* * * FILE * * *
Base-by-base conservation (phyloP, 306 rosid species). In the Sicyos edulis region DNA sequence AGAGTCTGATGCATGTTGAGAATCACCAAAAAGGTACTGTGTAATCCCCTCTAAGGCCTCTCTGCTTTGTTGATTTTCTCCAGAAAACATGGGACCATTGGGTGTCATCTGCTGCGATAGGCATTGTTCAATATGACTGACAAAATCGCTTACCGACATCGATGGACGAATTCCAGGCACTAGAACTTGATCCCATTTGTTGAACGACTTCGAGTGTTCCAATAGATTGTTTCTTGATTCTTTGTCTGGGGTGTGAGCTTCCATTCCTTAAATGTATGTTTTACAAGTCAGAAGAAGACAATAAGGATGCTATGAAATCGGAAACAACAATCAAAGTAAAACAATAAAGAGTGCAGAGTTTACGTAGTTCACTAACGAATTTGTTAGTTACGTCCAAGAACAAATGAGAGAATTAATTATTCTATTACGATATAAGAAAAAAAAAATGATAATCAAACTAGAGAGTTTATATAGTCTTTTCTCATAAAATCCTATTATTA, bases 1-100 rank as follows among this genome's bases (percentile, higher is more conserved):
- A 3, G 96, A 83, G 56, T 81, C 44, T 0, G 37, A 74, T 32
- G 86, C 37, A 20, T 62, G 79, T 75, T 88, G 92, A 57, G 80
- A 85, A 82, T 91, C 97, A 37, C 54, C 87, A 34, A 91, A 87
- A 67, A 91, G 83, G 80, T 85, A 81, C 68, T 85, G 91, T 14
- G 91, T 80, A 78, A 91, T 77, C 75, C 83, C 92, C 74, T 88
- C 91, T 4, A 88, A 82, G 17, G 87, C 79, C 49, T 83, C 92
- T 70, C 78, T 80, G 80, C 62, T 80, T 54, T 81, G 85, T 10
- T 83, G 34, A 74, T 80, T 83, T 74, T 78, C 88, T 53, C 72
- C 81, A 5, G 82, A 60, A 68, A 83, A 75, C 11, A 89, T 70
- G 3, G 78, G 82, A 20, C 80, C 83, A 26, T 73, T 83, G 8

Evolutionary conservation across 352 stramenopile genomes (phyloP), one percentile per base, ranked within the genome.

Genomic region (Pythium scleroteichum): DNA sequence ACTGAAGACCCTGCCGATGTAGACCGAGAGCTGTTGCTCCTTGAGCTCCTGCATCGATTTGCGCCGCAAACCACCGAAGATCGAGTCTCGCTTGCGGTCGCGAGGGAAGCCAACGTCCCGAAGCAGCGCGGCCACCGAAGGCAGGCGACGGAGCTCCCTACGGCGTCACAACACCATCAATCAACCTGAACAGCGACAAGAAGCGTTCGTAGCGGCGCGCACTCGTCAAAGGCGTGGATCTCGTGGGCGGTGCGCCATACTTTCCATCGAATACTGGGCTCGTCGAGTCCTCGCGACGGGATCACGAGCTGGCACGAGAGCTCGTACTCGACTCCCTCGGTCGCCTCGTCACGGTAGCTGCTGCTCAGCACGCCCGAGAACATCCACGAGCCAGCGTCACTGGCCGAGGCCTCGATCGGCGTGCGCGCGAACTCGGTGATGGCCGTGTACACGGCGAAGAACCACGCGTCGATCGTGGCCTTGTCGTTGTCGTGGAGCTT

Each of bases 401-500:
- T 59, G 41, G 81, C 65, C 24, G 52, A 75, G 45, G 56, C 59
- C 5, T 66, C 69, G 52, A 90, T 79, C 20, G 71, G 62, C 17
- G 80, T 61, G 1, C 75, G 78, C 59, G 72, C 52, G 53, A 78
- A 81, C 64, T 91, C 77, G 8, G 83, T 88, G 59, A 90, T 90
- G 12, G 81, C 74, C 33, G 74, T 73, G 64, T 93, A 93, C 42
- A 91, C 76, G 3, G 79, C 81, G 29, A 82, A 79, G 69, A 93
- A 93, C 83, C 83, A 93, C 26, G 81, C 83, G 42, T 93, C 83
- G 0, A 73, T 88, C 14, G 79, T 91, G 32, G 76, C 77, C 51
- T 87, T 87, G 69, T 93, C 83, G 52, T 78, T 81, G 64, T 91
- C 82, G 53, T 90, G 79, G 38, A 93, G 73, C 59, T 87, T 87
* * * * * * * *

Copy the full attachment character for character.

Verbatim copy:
Base-by-base conservation (phyloP, 306 rosid species). In the Sicyos edulis region DNA sequence AGAGTCTGATGCATGTTGAGAATCACCAAAAAGGTACTGTGTAATCCCCTCTAAGGCCTCTCTGCTTTGTTGATTTTCTCCAGAAAACATGGGACCATTGGGTGTCATCTGCTGCGATAGGCATTGTTCAATATGACTGACAAAATCGCTTACCGACATCGATGGACGAATTCCAGGCACTAGAACTTGATCCCATTTGTTGAACGACTTCGAGTGTTCCAATAGATTGTTTCTTGATTCTTTGTCTGGGGTGTGAGCTTCCATTCCTTAAATGTATGTTTTACAAGTCAGAAGAAGACAATAAGGATGCTATGAAATCGGAAACAACAATCAAAGTAAAACAATAAAGAGTGCAGAGTTTACGTAGTTCACTAACGAATTTGTTAGTTACGTCCAAGAACAAATGAGAGAATTAATTATTCTATTACGATATAAGAAAAAAAAAATGATAATCAAACTAGAGAGTTTATATAGTCTTTTCTCATAAAATCCTATTATTA, bases 1-100 rank as follows among this genome's bases (percentile, higher is more conserved):
- A 3, G 96, A 83, G 56, T 81, C 44, T 0, G 37, A 74, T 32
- G 86, C 37, A 20, T 62, G 79, T 75, T 88, G 92, A 57, G 80
- A 85, A 82, T 91, C 97, A 37, C 54, C 87, A 34, A 91, A 87
- A 67, A 91, G 83, G 80, T 85, A 81, C 68, T 85, G 91, T 14
- G 91, T 80, A 78, A 91, T 77, C 75, C 83, C 92, C 74, T 88
- C 91, T 4, A 88, A 82, G 17, G 87, C 79, C 49, T 83, C 92
- T 70, C 78, T 80, G 80, C 62, T 80, T 54, T 81, G 85, T 10
- T 83, G 34, A 74, T 80, T 83, T 74, T 78, C 88, T 53, C 72
- C 81, A 5, G 82, A 60, A 68, A 83, A 75, C 11, A 89, T 70
- G 3, G 78, G 82, A 20, C 80, C 83, A 26, T 73, T 83, G 8

Evolutionary conservation across 352 stramenopile genomes (phyloP), one percentile per base, ranked within the genome.

Genomic region (Pythium scleroteichum): DNA sequence ACTGAAGACCCTGCCGATGTAGACCGAGAGCTGTTGCTCCTTGAGCTCCTGCATCGATTTGCGCCGCAAACCACCGAAGATCGAGTCTCGCTTGCGGTCGCGAGGGAAGCCAACGTCCCGAAGCAGCGCGGCCACCGAAGGCAGGCGACGGAGCTCCCTACGGCGTCACAACACCATCAATCAACCTGAACAGCGACAAGAAGCGTTCGTAGCGGCGCGCACTCGTCAAAGGCGTGGATCTCGTGGGCGGTGCGCCATACTTTCCATCGAATACTGGGCTCGTCGAGTCCTCGCGACGGGATCACGAGCTGGCACGAGAGCTCGTACTCGACTCCCTCGGTCGCCTCGTCACGGTAGCTGCTGCTCAGCACGCCCGAGAACATCCACGAGCCAGCGTCACTGGCCGAGGCCTCGATCGGCGTGCGCGCGAACTCGGTGATGGCCGTGTACACGGCGAAGAACCACGCGTCGATCGTGGCCTTGTCGTTGTCGTGGAGCTT

Each of bases 401-500:
- T 59, G 41, G 81, C 65, C 24, G 52, A 75, G 45, G 56, C 59
- C 5, T 66, C 69, G 52, A 90, T 79, C 20, G 71, G 62, C 17
- G 80, T 61, G 1, C 75, G 78, C 59, G 72, C 52, G 53, A 78
- A 81, C 64, T 91, C 77, G 8, G 83, T 88, G 59, A 90, T 90
- G 12, G 81, C 74, C 33, G 74, T 73, G 64, T 93, A 93, C 42
- A 91, C 76, G 3, G 79, C 81, G 29, A 82, A 79, G 69, A 93
- A 93, C 83, C 83, A 93, C 26, G 81, C 83, G 42, T 93, C 83
- G 0, A 73, T 88, C 14, G 79, T 91, G 32, G 76, C 77, C 51
- T 87, T 87, G 69, T 93, C 83, G 52, T 78, T 81, G 64, T 91
- C 82, G 53, T 90, G 79, G 38, A 93, G 73, C 59, T 87, T 87